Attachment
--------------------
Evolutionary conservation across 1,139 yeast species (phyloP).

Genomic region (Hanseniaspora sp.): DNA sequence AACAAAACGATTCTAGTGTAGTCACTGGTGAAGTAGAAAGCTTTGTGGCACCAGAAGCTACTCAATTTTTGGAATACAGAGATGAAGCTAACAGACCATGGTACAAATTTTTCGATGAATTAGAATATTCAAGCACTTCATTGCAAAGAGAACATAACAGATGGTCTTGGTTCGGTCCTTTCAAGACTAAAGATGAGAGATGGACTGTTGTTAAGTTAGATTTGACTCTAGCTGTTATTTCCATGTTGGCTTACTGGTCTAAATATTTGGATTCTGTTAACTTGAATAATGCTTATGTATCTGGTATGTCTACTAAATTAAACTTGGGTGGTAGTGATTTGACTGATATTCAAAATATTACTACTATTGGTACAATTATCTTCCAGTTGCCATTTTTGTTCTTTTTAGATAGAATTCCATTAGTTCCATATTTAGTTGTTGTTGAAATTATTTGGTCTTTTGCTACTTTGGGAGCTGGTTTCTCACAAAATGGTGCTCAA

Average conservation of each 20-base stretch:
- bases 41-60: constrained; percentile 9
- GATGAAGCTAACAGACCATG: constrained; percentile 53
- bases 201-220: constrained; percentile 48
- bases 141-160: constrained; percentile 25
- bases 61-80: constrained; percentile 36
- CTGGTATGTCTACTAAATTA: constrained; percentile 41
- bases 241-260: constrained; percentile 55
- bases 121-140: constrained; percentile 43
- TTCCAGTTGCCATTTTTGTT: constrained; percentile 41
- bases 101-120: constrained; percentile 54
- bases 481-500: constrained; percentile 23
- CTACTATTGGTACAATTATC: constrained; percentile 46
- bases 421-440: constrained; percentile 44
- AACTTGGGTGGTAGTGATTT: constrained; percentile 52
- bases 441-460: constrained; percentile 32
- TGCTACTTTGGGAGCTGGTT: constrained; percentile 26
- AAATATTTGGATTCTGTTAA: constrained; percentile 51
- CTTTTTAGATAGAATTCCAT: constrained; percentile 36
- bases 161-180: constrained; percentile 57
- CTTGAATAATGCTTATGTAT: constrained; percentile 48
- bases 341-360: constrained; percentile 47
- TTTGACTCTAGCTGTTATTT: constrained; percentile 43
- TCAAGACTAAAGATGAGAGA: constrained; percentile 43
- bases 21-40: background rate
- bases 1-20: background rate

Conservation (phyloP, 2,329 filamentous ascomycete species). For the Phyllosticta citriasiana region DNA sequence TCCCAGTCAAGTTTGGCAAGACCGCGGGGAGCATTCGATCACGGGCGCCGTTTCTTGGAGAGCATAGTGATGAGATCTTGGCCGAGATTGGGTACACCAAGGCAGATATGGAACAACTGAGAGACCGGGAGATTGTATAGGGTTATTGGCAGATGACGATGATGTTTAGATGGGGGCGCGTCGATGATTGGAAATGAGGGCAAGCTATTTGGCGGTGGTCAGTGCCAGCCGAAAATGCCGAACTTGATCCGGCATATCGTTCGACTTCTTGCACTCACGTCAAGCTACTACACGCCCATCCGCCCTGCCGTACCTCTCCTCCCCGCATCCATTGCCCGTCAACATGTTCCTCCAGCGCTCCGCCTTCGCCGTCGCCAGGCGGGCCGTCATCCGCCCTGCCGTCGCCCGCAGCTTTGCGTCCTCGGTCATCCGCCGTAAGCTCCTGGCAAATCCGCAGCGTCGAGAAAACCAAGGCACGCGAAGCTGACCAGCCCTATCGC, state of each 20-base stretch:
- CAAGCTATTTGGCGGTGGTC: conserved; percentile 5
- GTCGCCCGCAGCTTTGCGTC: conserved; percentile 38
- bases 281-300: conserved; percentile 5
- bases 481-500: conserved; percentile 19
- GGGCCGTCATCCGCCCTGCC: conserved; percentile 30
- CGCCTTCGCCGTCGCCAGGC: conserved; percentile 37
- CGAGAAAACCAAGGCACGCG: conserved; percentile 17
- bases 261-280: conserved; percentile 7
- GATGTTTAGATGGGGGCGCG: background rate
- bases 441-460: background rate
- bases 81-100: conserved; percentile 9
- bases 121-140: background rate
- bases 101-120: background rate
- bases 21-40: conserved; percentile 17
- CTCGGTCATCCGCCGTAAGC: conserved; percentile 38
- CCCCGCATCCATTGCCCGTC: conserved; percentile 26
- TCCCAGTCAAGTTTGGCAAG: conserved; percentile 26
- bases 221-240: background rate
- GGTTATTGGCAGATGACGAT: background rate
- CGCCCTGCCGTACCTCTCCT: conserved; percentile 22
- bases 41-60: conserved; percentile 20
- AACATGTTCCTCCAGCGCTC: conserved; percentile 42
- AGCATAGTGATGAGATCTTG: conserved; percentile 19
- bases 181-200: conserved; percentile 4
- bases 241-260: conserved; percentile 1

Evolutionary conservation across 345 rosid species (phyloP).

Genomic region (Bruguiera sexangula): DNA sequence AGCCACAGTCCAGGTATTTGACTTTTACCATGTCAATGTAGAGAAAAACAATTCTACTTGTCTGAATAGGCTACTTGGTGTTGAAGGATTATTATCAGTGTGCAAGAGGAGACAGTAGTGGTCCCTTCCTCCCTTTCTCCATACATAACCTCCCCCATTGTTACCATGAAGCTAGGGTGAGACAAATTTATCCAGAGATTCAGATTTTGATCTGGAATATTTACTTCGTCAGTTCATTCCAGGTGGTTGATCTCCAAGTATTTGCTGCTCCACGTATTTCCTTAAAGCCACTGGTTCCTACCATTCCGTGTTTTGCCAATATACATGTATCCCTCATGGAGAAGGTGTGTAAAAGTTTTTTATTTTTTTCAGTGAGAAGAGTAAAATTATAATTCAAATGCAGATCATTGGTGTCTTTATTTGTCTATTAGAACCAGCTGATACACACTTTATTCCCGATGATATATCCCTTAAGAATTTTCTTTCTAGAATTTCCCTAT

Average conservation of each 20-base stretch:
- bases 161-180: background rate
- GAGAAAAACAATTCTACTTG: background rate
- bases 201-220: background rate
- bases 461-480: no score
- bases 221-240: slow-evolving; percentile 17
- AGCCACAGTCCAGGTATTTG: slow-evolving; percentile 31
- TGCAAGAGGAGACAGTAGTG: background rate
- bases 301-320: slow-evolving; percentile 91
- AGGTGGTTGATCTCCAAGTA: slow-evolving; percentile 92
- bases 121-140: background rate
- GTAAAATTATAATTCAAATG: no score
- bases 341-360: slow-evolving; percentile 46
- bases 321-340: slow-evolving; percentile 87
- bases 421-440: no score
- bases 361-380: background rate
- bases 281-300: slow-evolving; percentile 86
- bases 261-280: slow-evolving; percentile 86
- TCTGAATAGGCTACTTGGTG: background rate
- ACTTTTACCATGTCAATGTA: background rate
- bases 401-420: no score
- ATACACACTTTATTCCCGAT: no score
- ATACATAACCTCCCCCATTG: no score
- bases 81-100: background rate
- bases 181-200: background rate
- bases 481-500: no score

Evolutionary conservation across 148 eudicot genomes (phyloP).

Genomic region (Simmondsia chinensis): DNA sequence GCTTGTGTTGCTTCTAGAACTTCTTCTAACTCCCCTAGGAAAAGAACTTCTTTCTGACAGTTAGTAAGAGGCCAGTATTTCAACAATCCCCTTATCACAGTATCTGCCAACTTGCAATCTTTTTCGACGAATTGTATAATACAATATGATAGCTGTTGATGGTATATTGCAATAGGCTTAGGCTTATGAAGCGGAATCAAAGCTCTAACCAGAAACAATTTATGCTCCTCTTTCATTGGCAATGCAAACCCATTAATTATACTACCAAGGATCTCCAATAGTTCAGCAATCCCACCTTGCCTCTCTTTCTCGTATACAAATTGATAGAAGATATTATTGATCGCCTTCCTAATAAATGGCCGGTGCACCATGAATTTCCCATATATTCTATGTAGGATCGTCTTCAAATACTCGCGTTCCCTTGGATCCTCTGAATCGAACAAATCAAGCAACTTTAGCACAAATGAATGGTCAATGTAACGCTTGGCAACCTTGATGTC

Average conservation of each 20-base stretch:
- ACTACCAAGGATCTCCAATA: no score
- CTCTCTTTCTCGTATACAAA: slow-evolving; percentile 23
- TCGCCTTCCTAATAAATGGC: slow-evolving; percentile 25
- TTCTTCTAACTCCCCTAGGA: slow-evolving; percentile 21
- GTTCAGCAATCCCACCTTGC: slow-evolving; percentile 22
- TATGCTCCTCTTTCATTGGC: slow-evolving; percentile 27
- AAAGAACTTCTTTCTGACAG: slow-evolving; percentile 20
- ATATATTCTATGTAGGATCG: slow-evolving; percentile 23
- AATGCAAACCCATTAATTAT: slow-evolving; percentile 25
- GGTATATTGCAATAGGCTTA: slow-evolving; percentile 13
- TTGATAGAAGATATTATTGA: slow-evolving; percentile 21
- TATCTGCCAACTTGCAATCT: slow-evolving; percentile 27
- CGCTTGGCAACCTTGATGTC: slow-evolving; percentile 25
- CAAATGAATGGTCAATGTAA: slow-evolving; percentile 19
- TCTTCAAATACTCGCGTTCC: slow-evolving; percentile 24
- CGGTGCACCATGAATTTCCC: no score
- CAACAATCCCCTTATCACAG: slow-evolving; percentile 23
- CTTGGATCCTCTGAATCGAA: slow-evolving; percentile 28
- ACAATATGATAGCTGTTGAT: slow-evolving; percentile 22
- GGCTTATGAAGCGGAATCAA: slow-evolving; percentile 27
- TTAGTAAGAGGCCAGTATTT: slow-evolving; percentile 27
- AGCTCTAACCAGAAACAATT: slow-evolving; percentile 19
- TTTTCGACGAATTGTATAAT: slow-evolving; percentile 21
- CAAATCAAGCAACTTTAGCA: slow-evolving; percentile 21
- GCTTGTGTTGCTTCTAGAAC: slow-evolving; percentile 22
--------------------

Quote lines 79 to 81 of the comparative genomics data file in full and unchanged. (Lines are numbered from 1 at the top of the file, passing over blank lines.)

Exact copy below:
- ATACATAACCTCCCCCATTG: no score
- bases 81-100: background rate
- bases 181-200: background rate